A sad and stupid day today, comrades.
House Bill 9, aka The Domestic Partnership Rights and Responsibilities Act, was tabled in the Senate Judiciary Committee. The good folks at Equality New Mexico have been working their asses off for months, years actually, and citizens from all over the state have been lobbying and volunteering. We spent hours sitting in the Senate gallery yesterday, and another few hours today, only to have the bill killed. Today there were some two-hundred of us, next to just thirty or forty opposition.
The bill was basically sabotaged by Senator Lidio G Rainaldi, a Democrat inexplicably siding with the Republicans. He put us through a solid hour of meaningless filibustering, in which he asked deliberately inane questions, insisted his questions weren’t being answered when they clearly were, insisted his statements and declarations were actually questions, and was rude to the bill’s sponsor and her expert witness, and to a citizen who’d given testimony. He called the citizen by the wrong name a half dozen times — after being corrected by both the Chairman and the citizen herself — and, since she’d said the bill would benefit the seniors she works with (which it would; some senior and disabled people can’t get married because they would lose the benefits they need to survive), he accused her of hypocrisy because, get this: she was supporting this bill and not trying to make all nursing homes free. About half an hour in we actually started to laugh after each thing that he said.
Many supporters gave beautiful testimonies. We had a few reverends reading Bible quotes about love and explaining that no engaged couple would decide not to get married just because HB 9 passed. A young woman whose husband died last year in Iraq urged the Senators to pass it, saying she didn’t want her husband to have died in vain. Another woman recounted through sobs the terrible story of how, when her partner of 13 years died of a heart attack in Mexico just a month ago, she couldn’t make arrangements because their relationship wasn’t legally recognized; instead, she had to contact her partner’s 19-year-old son, tell him his mother was dead, and make him call the US Embassy.
The opposition’s speakers didn’t make much sense. A woman stood up and cried about how, since she is a wife and mother, other couples shouldn’t be legally recognized. She made some cryptic and nonsensical comments.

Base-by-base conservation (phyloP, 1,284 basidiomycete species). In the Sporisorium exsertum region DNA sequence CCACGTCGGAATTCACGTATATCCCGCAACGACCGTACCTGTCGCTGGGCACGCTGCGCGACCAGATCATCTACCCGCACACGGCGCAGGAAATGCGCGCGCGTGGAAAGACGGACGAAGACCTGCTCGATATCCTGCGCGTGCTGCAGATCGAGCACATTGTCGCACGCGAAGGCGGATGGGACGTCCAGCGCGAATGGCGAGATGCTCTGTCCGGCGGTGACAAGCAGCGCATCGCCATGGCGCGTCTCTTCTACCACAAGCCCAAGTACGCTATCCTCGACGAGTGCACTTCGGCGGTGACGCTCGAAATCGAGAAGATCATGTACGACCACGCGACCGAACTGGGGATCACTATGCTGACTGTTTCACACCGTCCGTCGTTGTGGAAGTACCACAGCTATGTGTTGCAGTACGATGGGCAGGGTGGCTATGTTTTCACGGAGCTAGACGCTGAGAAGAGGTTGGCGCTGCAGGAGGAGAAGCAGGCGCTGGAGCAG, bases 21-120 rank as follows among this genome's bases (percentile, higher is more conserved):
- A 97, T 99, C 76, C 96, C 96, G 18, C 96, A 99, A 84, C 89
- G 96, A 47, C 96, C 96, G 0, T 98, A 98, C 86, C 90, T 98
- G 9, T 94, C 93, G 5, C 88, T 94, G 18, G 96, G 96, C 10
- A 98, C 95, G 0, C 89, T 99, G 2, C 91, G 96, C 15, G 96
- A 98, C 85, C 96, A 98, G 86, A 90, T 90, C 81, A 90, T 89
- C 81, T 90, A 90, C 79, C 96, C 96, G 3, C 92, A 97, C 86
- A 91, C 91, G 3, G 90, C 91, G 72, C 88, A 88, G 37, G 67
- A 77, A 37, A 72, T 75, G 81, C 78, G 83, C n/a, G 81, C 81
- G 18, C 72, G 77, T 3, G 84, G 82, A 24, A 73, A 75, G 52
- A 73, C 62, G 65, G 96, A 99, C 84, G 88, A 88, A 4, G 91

“My hands are are clean!”
I don’t actually remember what the other opposition speakers said. I was chanting to myself to try to block their bullshit out.
“Your words will roll right off of me, your words will roll right off of me, your words will roll right off…”
The vote was 6:4 to table the bill. Emily and I lobbied for an earlier version last year; it lost on the Senate floor by just one vote.
At one point, the Chairman, Senator Cisco McSorley — a strong ally of ours — asked that all those opposed to the bill stand. Just thirty or so stood. I know for a fact that some people who came to oppose didn’t have the guts to stand against us when the time came. They were cowardly and out-numbered. One of them was sitting next to my girlfriend and me; I worried she would vomit on our interlocking hands. You would have, too. That was the look on her face.
The Senator asked that the supporters stand. All of us stood, rising in a wave that was poised to surge and break over the balcony, rolling out onto the Senate floor. My heart was swollen in my chest. We were a united front.
The opposing Senators apparently didn’t give a shit about us, the people, their to make our will known. I almost wish I could say that if people had lobbied harder, if we’d turned out in greater numbers, things would have the other way. This would be false, though. We couldn’t have asked for better numbers. We were there in hundreds, out-numbering the opposition by something close to five to one. Five to one!
But they did not care. They did not care that we had woken up early on a Saturday morning to attend their meeting. They did not care that so many has been losing sleep for weeks, working and working. They didn’t not care about the weeping woman who has lost the love of her life. They did not care about the babies squirming in the arms of their parents, “Support HB 9” stickers looking huge across their little chests. They did not care about the dead soldier. They did not care about the brave men who stood to tell them that religious people support fairness, too. They did not care about the sick and weeping people standing outside afterward. They did not care about the citizens who elected them.
This is not liberty.
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